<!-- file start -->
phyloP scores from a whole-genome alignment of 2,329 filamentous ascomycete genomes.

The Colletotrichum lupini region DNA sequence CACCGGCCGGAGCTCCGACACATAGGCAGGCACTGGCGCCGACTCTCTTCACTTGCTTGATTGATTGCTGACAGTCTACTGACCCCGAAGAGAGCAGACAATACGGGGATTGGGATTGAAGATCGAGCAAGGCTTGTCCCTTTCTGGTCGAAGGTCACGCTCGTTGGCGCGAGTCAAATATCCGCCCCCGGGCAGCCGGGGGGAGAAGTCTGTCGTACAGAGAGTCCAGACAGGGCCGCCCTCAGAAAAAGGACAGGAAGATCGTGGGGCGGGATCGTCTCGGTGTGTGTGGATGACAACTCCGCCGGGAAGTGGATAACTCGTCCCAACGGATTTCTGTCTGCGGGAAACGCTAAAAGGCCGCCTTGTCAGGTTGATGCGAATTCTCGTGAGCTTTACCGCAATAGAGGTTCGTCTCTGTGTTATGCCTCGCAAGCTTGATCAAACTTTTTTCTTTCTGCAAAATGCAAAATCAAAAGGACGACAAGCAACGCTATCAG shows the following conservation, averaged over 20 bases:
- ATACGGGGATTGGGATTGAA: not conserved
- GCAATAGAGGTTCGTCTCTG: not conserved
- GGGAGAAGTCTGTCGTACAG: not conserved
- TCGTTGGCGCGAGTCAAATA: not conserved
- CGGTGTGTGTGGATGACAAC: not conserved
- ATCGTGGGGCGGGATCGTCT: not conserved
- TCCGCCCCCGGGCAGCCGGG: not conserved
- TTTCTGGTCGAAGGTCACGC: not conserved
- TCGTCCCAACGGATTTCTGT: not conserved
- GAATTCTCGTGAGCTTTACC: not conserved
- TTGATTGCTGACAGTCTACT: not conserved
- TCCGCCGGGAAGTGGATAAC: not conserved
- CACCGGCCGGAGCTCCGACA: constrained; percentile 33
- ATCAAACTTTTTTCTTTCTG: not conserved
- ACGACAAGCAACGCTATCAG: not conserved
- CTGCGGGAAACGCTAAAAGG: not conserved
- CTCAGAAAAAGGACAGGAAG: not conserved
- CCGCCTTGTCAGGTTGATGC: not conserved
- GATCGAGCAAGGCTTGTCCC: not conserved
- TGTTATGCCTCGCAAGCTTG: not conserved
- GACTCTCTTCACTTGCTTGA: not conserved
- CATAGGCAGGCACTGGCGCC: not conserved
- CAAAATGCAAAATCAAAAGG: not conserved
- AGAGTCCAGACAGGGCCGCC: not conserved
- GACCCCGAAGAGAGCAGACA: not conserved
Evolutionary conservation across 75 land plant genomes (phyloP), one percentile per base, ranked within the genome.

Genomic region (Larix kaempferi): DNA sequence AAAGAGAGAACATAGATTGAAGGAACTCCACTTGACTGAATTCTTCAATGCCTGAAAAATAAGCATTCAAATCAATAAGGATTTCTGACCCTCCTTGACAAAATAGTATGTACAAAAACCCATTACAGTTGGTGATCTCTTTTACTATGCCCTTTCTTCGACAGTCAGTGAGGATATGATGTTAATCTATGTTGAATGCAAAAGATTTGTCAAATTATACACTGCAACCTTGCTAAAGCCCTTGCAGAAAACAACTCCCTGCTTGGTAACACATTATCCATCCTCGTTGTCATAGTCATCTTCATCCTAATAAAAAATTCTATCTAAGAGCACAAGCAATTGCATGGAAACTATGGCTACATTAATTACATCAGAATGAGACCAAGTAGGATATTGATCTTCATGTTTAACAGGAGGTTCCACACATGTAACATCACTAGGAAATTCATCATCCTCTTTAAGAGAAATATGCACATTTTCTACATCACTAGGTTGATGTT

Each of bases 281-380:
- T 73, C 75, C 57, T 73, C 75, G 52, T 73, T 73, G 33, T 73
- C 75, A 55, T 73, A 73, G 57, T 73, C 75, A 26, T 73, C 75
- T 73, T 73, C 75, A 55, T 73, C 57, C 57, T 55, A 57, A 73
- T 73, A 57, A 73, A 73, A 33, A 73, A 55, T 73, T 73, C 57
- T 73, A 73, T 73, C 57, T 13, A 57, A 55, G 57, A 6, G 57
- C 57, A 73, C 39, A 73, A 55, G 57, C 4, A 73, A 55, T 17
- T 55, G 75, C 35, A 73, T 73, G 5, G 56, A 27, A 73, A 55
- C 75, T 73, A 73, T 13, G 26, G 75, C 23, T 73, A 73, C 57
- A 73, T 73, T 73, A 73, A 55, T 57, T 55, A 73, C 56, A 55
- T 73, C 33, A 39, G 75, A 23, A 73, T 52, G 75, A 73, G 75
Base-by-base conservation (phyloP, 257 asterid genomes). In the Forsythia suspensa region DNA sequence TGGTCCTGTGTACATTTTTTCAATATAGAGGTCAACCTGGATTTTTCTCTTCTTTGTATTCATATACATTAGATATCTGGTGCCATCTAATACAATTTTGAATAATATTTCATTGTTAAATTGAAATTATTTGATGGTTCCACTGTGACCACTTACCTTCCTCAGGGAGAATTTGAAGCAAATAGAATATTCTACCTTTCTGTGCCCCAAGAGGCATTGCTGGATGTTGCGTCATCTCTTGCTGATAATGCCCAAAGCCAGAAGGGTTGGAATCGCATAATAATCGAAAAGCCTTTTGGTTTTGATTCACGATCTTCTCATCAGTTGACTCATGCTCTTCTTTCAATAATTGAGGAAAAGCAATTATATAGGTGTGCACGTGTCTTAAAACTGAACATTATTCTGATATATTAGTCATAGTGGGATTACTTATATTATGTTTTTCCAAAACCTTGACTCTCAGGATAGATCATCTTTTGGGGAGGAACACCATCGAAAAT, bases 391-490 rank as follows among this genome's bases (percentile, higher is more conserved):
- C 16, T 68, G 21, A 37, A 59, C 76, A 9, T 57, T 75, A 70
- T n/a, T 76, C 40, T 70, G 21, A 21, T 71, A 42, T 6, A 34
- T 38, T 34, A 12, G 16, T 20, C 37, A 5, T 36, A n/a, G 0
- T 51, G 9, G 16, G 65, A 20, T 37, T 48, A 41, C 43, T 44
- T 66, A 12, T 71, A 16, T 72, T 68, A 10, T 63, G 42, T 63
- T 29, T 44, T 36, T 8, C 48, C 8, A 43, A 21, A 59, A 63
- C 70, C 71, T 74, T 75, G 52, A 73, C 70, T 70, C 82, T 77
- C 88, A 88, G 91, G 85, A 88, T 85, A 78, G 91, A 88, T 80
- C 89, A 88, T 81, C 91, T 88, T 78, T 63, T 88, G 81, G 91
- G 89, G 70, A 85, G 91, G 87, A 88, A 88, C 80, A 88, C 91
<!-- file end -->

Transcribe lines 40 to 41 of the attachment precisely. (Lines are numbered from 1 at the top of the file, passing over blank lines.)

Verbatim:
- T 73, C 33, A 39, G 75, A 23, A 73, T 52, G 75, A 73, G 75
Base-by-base conservation (phyloP, 257 asterid genomes). In the Forsythia suspensa region DNA sequence TGGTCCTGTGTACATTTTTTCAATATAGAGGTCAACCTGGATTTTTCTCTTCTTTGTATTCATATACATTAGATATCTGGTGCCATCTAATACAATTTTGAATAATATTTCATTGTTAAATTGAAATTATTTGATGGTTCCACTGTGACCACTTACCTTCCTCAGGGAGAATTTGAAGCAAATAGAATATTCTACCTTTCTGTGCCCCAAGAGGCATTGCTGGATGTTGCGTCATCTCTTGCTGATAATGCCCAAAGCCAGAAGGGTTGGAATCGCATAATAATCGAAAAGCCTTTTGGTTTTGATTCACGATCTTCTCATCAGTTGACTCATGCTCTTCTTTCAATAATTGAGGAAAAGCAATTATATAGGTGTGCACGTGTCTTAAAACTGAACATTATTCTGATATATTAGTCATAGTGGGATTACTTATATTATGTTTTTCCAAAACCTTGACTCTCAGGATAGATCATCTTTTGGGGAGGAACACCATCGAAAAT, bases 391-490 rank as follows among this genome's bases (percentile, higher is more conserved):